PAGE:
The last time we visited Laguna San Ignacio was two years ago, when we drove with our friends Tom and Cathy. It took two full days of driving to get there. We experienced some wonderful desert sights and very much enjoyed the drive.
This year, however, on our return trip to see the whales in San Ignacio we went with our friends Jen and Darren. And instead of driving, we flew into Loreto on Alaska Airlines. Needless to say, it was a lot quicker.
Mulege, an otherwise sleepy Mexican village, had an impressive river running through it. The hotel we had reservations at (Las Casitas Historico) turned out to be very quaint place with excellent food.
|Jen, Diane, Darren and I at dinner at Las Casitas.|
The following day we drove to San Ignacio. It too has an impressive waterway entrance lined with palm trees and an oasis-like feel to it. The colonial town square is filled with huge trees and an old mission at the head of it. The surrounding restaurants, bars and stores are colorfully painted.
We ventured out both days we were there on the panga boats to see the whales. Although the first day turned out to be the best, even just seeing these majestic animals up close is something special and unforgettable.
Near the campground, osprays have nests. During this part of the year, most of them were busy feeding their young. We took hikes up and down the beach, finding areas filled with shells, some whale bones and discarded tires. Overall, though, the beaches were clean.
|A beautiful sunrise at the camp.|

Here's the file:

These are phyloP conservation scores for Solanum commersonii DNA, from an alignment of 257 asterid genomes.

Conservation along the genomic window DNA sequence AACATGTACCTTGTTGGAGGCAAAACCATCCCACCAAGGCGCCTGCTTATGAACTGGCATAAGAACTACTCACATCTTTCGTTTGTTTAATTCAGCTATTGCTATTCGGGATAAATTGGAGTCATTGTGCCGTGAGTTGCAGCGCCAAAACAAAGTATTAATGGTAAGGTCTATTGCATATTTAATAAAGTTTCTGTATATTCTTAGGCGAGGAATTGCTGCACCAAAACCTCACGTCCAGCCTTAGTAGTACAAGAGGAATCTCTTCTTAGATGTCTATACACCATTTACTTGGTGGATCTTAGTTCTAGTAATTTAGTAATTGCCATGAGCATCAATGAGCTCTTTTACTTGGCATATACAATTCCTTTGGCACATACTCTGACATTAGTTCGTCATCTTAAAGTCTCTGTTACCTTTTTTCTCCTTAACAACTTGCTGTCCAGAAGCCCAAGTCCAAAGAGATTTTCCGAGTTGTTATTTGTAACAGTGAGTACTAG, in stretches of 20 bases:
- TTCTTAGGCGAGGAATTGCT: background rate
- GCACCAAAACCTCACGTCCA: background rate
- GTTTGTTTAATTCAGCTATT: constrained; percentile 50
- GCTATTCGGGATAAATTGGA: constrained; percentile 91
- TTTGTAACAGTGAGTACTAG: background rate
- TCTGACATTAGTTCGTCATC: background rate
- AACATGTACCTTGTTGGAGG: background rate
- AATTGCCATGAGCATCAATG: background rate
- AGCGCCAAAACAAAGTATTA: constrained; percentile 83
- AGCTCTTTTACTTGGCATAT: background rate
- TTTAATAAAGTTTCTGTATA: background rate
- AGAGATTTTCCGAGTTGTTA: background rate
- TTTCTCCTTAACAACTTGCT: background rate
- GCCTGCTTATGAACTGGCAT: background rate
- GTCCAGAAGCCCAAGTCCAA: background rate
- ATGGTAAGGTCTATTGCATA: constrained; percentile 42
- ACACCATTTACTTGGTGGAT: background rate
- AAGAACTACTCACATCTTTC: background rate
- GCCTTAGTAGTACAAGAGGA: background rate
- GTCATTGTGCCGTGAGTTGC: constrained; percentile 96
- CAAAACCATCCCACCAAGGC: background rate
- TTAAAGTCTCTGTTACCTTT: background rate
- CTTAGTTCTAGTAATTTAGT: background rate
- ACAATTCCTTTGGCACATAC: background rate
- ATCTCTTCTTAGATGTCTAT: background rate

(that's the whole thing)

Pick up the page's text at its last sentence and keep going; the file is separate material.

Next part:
On the way back to San Ignacio, we stopped to look at the salt deposits along the side of the lagoon.
After our stay in San Ignacio, we headed back to Loreto for a three-day stay. We immediately took a liking to the town. It is quaint, colonial and has a beautiful town square with the oldest mission on the coast.
With Darren just being a newly certified diver, we immediately set off for the dive shop to get fitted for an excursion the next day. Diane and Jen decided to go snorkeling.
|After our dives, we had lunch on a white sandy beach.|
Although I wouldn't call the dives we made exceptional, they were pretty good. What did take me for a surprise was the water temperature - C-O-L-D. I had envisioned mid-70's, but was surprised to find mid-60's. Thus, 7mm wetsuits with all the extra gear was a must. I had hoped to see a whale shark. Although they're around, we were not that fortunate.
|Inside harbor of Loreto.|
|View of the grounds from our room.|
|A typical breakfast - not my usual bowl of oatmeal.|
On one of our days in Loreto we visited the mission of San Francisco Javier. It's about an hour's drive into the mountains from Loreto. Built by the Jesuits and the local indian population in 1699, it is a beautiful mission with a nearby spring that was (and is still) used for farming.
One of the missionaries' first goals was to find ways to grow crops. Here, once they found water, they developed the wells and built dams and irrigation canals.
|An ancient olive tree planted in the 18th century.|
|The Jesuits built dams and aqueducts for their farming needs.|
Afterward our visit to Loreto Bay, Jen suggested we go eat at the Clam Shack, a small restaurant on the water. Upon our arrival, I first insisted on a quick jacuzzi to relax before our meal.
|The Vista Al Mar Clam Shack|
I noticed a posting of a concert to be held that night by an Italian guitarist, Peppino D'Agostino. He lives part-time in Italy and in Loreto, helping start an organization to teach young people learn to play the guitar. Tonight's concert was a way to help fund the organization.
A very humble man, Peppino is self-taught, has his own style of playing and writes most of the music he plays. I was fortunate to get a seat in the first pew of the mission. It turned out to be a wonderfully relaxed concert with superb acoustics. Peppino played about a dozen of his songs, such as "Blue Ocean", "Nine White Kites" and "Why Not". You can find him on YouTube if you're interested.
Our final dinner before flying home in the morning was at the Assadero Super Burro, a plain styled tacos and burritos restaurant. Delicious food that's cooked out in the open. It was a perfect end to a very fun and successful Baja trip.